You have spent days and weeks defining the governance of what users can and cannot do in your organization’s Microsoft 365 environment. After careful documentation and several rounds of review, you’re finally ready to publish — only to find out that your governance documents are incomplete and do not account for all scenarios.
What do you do? Do you publish the current document and then start working on an update with the new content? Or do you hold off on publishing until everything is up to date?
You make the decision to publish your document on your intranet, only to run into a common challenge: users don’t read it. That’s because governance documentation often run the risk of being “Too Long, Didn’t Read.” How do we get around this problem? And are there better options?
In many instances, the major problem with a large encompassing governance documentation is the size of the document, which can make it difficult to easily find what you are looking for. Second, documents are often downloaded to a user’s drive. It’s easier to use offline, but it also immediately outdated when a new version is published to the intranet. And governance documents sometimes read as dictionaries or as text without concrete examples, leaving it open to interpretation.
Fortunately, there are some recommendations we can share:
Create a User Resource Center
Creating a user guide — or a resource center —means you can focus on the consumer/user. This makes it more accessible than focusing the governance on IT specific criteria of who and what can be performed. You can use this site as the portal for all potential questions, such as how a user can perform tasks to be more efficient. Use guides and examples to model the patterns you want the user to follow.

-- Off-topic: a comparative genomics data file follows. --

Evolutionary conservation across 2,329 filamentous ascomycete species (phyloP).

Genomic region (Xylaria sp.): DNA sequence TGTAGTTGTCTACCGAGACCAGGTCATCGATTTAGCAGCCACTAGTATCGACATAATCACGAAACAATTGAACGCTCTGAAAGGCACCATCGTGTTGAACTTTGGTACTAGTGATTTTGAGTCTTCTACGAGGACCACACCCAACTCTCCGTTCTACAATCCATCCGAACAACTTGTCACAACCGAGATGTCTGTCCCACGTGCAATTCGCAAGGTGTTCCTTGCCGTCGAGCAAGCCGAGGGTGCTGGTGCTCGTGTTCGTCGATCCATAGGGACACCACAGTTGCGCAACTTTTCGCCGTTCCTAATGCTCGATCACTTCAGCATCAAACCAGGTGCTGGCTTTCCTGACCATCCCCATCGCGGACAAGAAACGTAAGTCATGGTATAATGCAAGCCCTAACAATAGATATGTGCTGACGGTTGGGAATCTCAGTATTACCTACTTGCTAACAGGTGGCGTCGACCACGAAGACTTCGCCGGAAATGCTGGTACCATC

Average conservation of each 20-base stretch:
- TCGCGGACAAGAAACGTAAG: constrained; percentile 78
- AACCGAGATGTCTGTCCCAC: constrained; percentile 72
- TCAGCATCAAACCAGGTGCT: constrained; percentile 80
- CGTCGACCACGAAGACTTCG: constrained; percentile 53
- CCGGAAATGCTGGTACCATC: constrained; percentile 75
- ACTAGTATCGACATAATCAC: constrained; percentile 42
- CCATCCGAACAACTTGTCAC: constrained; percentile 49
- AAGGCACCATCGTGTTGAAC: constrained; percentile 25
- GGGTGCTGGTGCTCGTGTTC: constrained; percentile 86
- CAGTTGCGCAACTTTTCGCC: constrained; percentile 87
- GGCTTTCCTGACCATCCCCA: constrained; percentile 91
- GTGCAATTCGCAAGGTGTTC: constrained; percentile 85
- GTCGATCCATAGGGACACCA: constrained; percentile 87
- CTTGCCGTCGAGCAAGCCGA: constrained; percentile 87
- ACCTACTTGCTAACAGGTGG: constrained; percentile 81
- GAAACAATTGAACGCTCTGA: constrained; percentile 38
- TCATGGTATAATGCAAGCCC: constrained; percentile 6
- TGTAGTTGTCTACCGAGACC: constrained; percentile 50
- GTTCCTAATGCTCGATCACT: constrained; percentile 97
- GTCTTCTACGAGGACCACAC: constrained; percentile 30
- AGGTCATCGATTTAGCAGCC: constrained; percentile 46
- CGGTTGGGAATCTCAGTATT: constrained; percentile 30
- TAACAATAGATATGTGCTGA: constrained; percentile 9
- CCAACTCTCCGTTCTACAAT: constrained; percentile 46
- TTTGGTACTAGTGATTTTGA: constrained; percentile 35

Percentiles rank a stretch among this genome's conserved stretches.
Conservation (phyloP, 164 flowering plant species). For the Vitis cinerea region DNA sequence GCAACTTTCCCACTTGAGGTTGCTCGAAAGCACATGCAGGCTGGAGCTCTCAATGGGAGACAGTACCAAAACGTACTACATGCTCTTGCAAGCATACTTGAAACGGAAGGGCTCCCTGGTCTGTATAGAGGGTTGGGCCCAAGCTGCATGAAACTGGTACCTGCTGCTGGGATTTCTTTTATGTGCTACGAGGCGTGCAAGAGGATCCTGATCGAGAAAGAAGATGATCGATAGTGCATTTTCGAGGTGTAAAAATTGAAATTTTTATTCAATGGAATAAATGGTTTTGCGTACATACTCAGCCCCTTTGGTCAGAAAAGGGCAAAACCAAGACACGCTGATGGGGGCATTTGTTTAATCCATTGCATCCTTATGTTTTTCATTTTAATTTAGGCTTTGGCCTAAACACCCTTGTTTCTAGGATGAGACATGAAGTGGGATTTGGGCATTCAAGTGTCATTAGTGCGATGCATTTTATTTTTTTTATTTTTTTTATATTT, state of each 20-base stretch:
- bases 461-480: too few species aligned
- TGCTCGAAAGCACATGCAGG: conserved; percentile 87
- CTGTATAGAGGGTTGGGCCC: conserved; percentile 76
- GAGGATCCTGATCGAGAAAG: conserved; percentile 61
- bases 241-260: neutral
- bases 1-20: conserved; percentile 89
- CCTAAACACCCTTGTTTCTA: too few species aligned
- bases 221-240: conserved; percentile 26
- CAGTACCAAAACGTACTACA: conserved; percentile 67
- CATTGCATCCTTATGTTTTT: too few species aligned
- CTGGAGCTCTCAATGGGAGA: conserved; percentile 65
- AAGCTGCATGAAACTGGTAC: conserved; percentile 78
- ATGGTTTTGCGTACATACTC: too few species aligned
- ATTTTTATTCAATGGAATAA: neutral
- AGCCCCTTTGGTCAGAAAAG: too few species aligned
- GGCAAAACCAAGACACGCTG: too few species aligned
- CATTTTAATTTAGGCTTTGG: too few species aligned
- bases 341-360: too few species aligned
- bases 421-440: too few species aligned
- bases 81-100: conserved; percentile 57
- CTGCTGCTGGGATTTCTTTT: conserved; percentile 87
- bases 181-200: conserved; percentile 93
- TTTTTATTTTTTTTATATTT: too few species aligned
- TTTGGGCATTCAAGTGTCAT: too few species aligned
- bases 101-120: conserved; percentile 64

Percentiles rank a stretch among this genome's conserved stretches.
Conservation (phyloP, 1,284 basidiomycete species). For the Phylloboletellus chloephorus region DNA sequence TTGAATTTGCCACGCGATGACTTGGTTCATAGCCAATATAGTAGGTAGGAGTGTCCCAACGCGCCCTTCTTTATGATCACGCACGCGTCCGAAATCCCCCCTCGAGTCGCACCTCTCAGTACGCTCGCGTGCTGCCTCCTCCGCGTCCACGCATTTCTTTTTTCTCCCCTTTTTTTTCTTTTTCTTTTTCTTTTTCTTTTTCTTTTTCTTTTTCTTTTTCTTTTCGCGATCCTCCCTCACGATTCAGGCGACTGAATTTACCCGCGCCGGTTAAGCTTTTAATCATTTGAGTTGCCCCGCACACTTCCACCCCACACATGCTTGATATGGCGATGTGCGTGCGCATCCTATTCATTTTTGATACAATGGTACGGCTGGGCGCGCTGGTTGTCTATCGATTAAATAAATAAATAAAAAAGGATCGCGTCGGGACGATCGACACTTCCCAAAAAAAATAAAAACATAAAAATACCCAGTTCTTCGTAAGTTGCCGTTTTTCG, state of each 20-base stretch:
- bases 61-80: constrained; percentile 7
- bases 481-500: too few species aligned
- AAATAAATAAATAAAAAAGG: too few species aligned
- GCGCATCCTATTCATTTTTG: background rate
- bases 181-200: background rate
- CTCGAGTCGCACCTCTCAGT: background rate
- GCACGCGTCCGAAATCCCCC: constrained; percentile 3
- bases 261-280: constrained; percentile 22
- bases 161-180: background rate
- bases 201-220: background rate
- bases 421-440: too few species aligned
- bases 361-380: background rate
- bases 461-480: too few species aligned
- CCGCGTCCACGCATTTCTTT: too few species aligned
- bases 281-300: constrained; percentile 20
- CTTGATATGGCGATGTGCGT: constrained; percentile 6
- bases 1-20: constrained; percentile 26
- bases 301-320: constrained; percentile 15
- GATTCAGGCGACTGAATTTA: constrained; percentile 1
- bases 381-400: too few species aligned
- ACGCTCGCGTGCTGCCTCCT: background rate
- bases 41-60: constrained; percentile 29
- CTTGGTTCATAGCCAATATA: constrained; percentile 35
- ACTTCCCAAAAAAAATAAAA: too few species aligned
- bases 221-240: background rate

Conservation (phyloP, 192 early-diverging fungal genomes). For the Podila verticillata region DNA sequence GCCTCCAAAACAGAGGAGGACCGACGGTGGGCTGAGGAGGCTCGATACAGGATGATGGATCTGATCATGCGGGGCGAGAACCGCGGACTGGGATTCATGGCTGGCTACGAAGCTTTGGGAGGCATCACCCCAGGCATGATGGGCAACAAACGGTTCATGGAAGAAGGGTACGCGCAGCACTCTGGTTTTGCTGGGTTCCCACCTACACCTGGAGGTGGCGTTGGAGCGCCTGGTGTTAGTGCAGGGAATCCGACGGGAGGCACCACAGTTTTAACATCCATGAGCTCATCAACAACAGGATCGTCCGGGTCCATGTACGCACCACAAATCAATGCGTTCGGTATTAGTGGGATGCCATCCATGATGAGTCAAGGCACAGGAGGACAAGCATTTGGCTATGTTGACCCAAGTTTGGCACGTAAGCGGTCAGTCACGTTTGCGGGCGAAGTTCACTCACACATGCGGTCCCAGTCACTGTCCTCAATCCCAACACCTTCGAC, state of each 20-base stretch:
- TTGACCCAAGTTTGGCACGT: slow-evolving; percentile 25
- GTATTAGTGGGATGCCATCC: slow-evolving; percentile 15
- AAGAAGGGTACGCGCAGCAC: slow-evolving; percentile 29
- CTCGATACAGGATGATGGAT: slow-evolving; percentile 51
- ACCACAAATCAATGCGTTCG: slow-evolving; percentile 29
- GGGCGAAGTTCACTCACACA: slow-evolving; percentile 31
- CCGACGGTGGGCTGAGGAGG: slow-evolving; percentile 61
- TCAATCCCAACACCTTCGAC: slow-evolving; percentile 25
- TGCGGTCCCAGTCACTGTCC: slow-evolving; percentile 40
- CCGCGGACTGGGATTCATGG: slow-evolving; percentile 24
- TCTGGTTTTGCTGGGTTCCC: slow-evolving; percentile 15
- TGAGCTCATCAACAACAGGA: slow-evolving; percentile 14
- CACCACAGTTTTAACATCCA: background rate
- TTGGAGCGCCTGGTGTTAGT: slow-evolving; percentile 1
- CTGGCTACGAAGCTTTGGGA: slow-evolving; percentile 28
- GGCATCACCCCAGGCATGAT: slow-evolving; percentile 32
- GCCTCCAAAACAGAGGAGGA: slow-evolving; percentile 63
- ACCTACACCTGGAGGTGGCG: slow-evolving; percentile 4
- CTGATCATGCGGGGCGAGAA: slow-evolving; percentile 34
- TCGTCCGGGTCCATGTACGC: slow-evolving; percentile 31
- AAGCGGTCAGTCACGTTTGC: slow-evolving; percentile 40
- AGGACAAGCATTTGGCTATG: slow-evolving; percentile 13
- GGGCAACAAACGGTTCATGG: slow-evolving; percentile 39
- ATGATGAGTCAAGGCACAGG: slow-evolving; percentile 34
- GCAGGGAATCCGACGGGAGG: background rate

Using SharePoint is highly recommended, as other tools and applications in the Microsoft 365 environment are already using SharePoint or some of its functionality (such as Teams, OneDrive, etc.) If your organization is first migrating to Microsoft 365, chances are they already have existing intranets internally or externally hosted on a variety of platforms. You can take advantage of that instead of starting from scratch.
Additionally, using a SharePoint site as your governance documentation allows you to break the content up in manageable chunks. Web pages and posts should be short and focused, rather than long and complicated. Using tools such as indexed searches, focused and related content links, or a table of contents page allows the user to jump directly to the content they want.
Tips to Creating a Successful User Resource Center in SharePoint
- Limit the content to no more than five minutes’ worth of reading. If you need to, break it up into multiple pages. Linking additional resources is more helpful than adding more content to cover a broader topic.
- Use meta data tags to categorize the content. This way, related content can dynamically be linked together and presented on topic pages.
- If possible, use automations through workflows.
- Do not document the obvious –make it a resource for users to continually return to.
- Apply policies in active directory where possible!
Establishing the User Resource Center site on your SharePoint intranet will make it easier for users to see examples of how to apply governance policies and ensure that your most up-to-date governance documentation actually gets used.